IECDB AO 2006-11
Senior Vice President of Legal Affairs
Iowa Medical Society
1001 Grand Avenue
West Des Moines, Iowa 50265-3502
Dear Ms. Freeman:
This opinion is in response to your letter of May 3, 2006, requesting an opinion from the Iowa Ethics and Campaign Disclosure Board pursuant to Iowa Code section 68B.32A(11) and Board rule 351—1.2. We note at the outset that the Board’s jurisdiction is limited to the application of Iowa Code chapters 68A and 68B, Iowa Code section 8.7, and rules in Iowa Administrative Code chapter 351. Advice in a Board opinion, if followed, constitutes a defense to a subsequent complaint based on the same facts and circumstances.
We understand you request this opinion in your capacity as the Senior Vice President of Legal Affairs for the Iowa Medical Society (IMS). You advise us that IMS sponsors the Iowa Medical Political Action Committee (IMPAC). IMPAC has two accounts, one to support candidates and another for educational purposes. When IMS solicits donations, personal checks or credit cards are put in the candidate account as PAC contributions and corporate checks or credit cards are put in the education fund. No education fund monies are used to make campaign contributions.
You further advise us that IMS is associated with other state associations to form the American Medical Association (AMA). In addition, IMPAC is associated with the American Medical Political Action Committee (AMPAC). AMPAC registers as a federal PAC with the Federal Election Commission. In addition, any IMPAC contributions to federal candidates are included in AMPAC’s federal contribution limitations. AMA, which has corporate funds, sends out joint solicitations for the AMA, AMPAC, and IMPAC.
1. Is it permissible for IMPAC to have a separate education fund for corporate donations so long as those donations are not used to make campaign contributions to Iowa committees?
2. Is it permissible to use AMA funds for a joint AMA/IMPAC solicitation?
Iowa Code section 68A.503 prohibits a financial institution, insurance company, or corporation from using any of its resources to make a contribution, directly or indirectly to a committee or to expressly advocate the nomination, election, or defeat of a candidate.1 The statute does provide an exception to permit the use of such funds to “encourage registration of voters and participation in the political process or to publicize public issues, provided that no part of those contributions are used to expressly advocate the nomination, election, or defeat of any candidate for public office.2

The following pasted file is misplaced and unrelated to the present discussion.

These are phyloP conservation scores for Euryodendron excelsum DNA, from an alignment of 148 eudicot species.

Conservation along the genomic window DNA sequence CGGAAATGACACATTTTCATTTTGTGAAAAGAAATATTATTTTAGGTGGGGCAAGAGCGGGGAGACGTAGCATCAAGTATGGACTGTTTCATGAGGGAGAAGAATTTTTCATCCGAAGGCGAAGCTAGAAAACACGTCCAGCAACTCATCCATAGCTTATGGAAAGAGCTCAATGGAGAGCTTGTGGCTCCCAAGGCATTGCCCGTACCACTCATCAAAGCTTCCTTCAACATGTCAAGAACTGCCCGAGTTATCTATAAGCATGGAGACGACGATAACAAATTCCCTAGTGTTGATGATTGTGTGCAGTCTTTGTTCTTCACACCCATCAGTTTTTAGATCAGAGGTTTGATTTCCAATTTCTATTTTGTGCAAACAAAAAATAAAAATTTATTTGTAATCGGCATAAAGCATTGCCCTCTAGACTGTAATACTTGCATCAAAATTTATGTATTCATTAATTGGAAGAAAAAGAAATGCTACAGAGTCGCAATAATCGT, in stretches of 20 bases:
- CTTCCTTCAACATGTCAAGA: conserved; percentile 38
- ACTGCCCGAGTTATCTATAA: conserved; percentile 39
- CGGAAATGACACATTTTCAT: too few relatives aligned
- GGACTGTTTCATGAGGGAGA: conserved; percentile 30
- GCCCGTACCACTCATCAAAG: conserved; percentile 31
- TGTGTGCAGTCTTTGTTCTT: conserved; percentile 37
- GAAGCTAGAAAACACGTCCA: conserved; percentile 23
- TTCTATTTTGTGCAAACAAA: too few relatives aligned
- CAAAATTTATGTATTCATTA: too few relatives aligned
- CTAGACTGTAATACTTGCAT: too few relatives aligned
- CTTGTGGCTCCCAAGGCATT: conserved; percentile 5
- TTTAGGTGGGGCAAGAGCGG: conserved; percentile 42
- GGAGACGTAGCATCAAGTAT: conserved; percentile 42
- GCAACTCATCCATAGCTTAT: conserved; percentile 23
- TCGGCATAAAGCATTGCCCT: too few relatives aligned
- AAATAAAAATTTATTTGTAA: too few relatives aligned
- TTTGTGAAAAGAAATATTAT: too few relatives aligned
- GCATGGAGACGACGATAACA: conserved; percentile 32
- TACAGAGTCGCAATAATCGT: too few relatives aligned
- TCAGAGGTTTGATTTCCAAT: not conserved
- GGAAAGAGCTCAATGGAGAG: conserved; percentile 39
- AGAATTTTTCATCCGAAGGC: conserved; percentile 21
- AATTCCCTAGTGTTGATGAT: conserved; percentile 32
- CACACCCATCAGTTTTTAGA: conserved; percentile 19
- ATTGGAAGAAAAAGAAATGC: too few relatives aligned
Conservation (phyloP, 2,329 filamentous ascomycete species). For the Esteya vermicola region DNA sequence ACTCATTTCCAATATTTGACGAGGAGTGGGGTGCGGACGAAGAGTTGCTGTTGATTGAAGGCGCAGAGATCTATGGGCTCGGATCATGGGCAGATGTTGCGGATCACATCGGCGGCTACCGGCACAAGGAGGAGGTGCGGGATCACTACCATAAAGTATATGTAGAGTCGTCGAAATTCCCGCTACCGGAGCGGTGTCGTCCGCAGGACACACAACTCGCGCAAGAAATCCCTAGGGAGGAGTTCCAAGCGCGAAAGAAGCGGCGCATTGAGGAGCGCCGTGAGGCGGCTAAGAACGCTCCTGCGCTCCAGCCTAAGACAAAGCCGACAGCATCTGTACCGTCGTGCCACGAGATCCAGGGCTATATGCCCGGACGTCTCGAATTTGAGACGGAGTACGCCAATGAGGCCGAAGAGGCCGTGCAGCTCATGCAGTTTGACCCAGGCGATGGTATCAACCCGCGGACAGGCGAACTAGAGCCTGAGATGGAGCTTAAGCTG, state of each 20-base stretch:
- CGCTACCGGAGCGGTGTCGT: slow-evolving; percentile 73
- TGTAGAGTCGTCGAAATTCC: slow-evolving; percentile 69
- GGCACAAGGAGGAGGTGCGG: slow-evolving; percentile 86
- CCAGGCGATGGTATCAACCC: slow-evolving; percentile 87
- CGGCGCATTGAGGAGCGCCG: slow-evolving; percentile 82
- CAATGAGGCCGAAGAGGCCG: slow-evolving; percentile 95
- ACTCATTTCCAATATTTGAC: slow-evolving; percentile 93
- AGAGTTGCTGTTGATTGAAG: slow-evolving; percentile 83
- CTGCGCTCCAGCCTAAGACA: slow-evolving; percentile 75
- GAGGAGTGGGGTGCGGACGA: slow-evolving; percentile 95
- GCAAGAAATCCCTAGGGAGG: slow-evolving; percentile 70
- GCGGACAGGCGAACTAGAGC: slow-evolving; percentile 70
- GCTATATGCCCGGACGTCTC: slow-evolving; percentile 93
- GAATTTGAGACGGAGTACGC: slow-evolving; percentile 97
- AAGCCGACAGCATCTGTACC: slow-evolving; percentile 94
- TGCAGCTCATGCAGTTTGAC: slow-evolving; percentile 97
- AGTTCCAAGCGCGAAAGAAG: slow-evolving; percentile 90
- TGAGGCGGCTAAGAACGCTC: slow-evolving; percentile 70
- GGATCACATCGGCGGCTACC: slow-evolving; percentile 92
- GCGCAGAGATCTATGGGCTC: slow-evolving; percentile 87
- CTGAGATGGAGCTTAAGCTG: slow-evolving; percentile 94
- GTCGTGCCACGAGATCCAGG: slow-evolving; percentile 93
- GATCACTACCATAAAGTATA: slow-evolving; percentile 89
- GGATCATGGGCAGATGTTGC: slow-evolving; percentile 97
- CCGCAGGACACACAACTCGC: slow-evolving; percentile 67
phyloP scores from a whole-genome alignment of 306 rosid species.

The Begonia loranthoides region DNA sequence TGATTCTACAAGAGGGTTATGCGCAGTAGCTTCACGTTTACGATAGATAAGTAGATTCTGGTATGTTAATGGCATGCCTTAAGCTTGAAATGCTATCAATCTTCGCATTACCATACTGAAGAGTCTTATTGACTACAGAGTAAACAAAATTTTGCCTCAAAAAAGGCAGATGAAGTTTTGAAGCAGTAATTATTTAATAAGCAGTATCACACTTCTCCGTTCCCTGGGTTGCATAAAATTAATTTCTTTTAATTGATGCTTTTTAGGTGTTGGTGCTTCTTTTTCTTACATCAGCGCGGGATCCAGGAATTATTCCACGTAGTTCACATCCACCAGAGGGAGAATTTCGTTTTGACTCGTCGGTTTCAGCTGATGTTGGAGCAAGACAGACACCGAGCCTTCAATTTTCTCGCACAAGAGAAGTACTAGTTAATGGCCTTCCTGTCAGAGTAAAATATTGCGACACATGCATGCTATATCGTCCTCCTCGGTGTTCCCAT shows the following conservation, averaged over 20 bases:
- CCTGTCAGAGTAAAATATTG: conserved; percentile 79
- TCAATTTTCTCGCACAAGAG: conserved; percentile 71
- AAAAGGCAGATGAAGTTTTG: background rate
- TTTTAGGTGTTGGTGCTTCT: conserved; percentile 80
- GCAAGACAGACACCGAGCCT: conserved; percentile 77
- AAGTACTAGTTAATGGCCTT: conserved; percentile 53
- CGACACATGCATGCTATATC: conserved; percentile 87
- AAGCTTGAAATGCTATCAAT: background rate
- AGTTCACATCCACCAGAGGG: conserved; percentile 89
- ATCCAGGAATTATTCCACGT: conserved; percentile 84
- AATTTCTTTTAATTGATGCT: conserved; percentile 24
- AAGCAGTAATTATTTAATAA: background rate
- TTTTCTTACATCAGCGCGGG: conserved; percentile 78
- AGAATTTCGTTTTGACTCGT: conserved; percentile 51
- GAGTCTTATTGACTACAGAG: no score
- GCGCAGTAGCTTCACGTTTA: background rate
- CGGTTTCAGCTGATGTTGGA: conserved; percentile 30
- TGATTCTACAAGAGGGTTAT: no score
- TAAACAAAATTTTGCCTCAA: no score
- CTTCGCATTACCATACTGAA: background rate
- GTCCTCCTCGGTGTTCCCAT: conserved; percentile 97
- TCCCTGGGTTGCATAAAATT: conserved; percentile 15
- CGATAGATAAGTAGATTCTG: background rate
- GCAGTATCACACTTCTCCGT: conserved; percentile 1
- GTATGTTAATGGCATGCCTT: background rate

The Board has consistently held that the language in this exception permits the creation of a separate segregated account that is used for purposes other than for contributions to candidates or for express advocacy communications. Therefore, IMPAC may place otherwise prohibited donations to IMPAC in a separate segregated account (education fund) and use the funds for purposes other than making contributions to candidates or otherwise engaging in express advocacy communications.
Turning to your second question, Iowa Code section 68A.503(3) and Board rule 351—4.52(2) permit corporate sponsors of a political committee (PAC) to pay for the costs of a joint solicitation.3 Based on the information you provided, the Board is of the opinion that the AMA, IMS, AMPAC, and IMPAC are sufficiently connected/affiliated that AMA can be considered a “corporate sponsor” to IMPAC. Therefore, the joint solicitation paid for by the AMA and that is done for the benefit of AMA, AMPAC, and IMPAC is permissible.
BY DIRECTION AND VOTE OF THE BOARD
James Albert, Board Chair
Janet Carl, Vice Chair
Submitted by: W. Charles Smithson, Board Legal Counsel
1This prohibition would extend to the use of such resources for a candidate, candidate’s committee, political party committee, or state PAC that advocates for or against candidates. The prohibition does not apply to ballot issue elections.
2See Iowa Code section 68A.503(4)“a.”
3As of the date of this opinion, the Board is in the process of amending rule 351—4.52. However, the amendments to the rule would not impact the determinations in this opinion.